Purpose: This study aimed to develop a physical geometric phantom for the deformable image registration (DIR) credentialing of radiotherapy centers for a clinical trial and tested the feasibility of the proposed phantom at multiple domestic and international institutions. Methods and materials: The phantom reproduced tumor shrinkage, rectum shape change, and body shrinkage using several physical phantoms with custom inserts. We tested the feasibility of the proposed phantom using 5 DIR patterns at 17 domestic and 2 international institutions (21 datasets). Eight institutions used the MIM software (MIM Software Inc, Cleveland, OH); seven used Velocity (Varian Medical Systems, Palo Alto, CA), and six used RayStation (RaySearch Laboratories, Stockholm, Sweden). The DIR accuracy was evaluated using the Dice similarity coefficient (DSC) and Hausdorff distance (HD). Results: The mean and one standard deviation (SD) values (range) of DSC were 0.909 ± 0.088 (0.434–0.984) and 0.909 ± 0.048 (0.726–0.972) for tumor and rectum proxies, respectively. The mean and one SD values (range) of the HD value were 5.02 ± 3.32 (1.53–20.35) and 5.79 ± 3.47 (1.22–21.48) (mm) for the tumor and rectum proxies, respectively. In three patterns evaluating the DIR accuracy within the entire phantom, 61.9% of the data had more than a DSC of 0.8 in both tumor and rectum proxies. In two patterns evaluating the DIR accuracy by focusing on tumor and rectum proxies, all data had more than a DSC of 0.8 in both tumor and rectum proxies. Conclusions: The wide range of DIR performance highlights the importance of optimizing the DIR process. Thus, the proposed method has considerable potential as an evaluation tool for DIR credentialing and quality assurance.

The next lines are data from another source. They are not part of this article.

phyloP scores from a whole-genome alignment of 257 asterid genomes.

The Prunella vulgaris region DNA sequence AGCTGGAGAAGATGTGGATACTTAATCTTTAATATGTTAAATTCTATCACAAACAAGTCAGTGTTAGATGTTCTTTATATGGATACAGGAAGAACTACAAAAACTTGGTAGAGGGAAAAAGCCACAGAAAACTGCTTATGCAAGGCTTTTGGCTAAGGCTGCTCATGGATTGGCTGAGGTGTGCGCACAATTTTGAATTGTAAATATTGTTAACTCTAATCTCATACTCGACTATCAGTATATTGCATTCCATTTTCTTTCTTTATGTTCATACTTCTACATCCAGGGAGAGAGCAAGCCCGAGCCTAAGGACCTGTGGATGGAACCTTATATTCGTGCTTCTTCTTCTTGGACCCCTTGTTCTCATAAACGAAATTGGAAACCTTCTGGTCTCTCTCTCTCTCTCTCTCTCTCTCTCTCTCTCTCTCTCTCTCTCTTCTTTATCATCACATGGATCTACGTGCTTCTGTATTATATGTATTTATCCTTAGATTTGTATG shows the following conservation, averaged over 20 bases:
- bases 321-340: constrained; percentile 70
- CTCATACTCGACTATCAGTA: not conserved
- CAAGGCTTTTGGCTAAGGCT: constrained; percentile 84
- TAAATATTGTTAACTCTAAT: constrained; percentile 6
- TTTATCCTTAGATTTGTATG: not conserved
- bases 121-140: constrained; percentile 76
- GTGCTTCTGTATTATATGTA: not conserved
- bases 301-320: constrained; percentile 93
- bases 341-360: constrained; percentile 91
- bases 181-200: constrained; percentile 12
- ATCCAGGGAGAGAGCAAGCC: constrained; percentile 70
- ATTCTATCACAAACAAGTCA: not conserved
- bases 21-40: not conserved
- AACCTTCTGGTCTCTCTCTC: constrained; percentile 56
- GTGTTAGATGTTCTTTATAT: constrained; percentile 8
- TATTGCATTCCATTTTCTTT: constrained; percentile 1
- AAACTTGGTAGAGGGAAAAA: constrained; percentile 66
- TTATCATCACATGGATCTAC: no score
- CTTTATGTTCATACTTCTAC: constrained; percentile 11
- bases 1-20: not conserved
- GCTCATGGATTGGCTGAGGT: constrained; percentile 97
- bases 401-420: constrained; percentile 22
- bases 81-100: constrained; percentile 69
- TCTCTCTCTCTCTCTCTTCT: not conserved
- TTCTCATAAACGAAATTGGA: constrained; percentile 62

- adaptive radiotherapy
- deformable image registration
- physical phantom
- quality assurance
ASJC Scopus subject areas
- Radiology Nuclear Medicine and imaging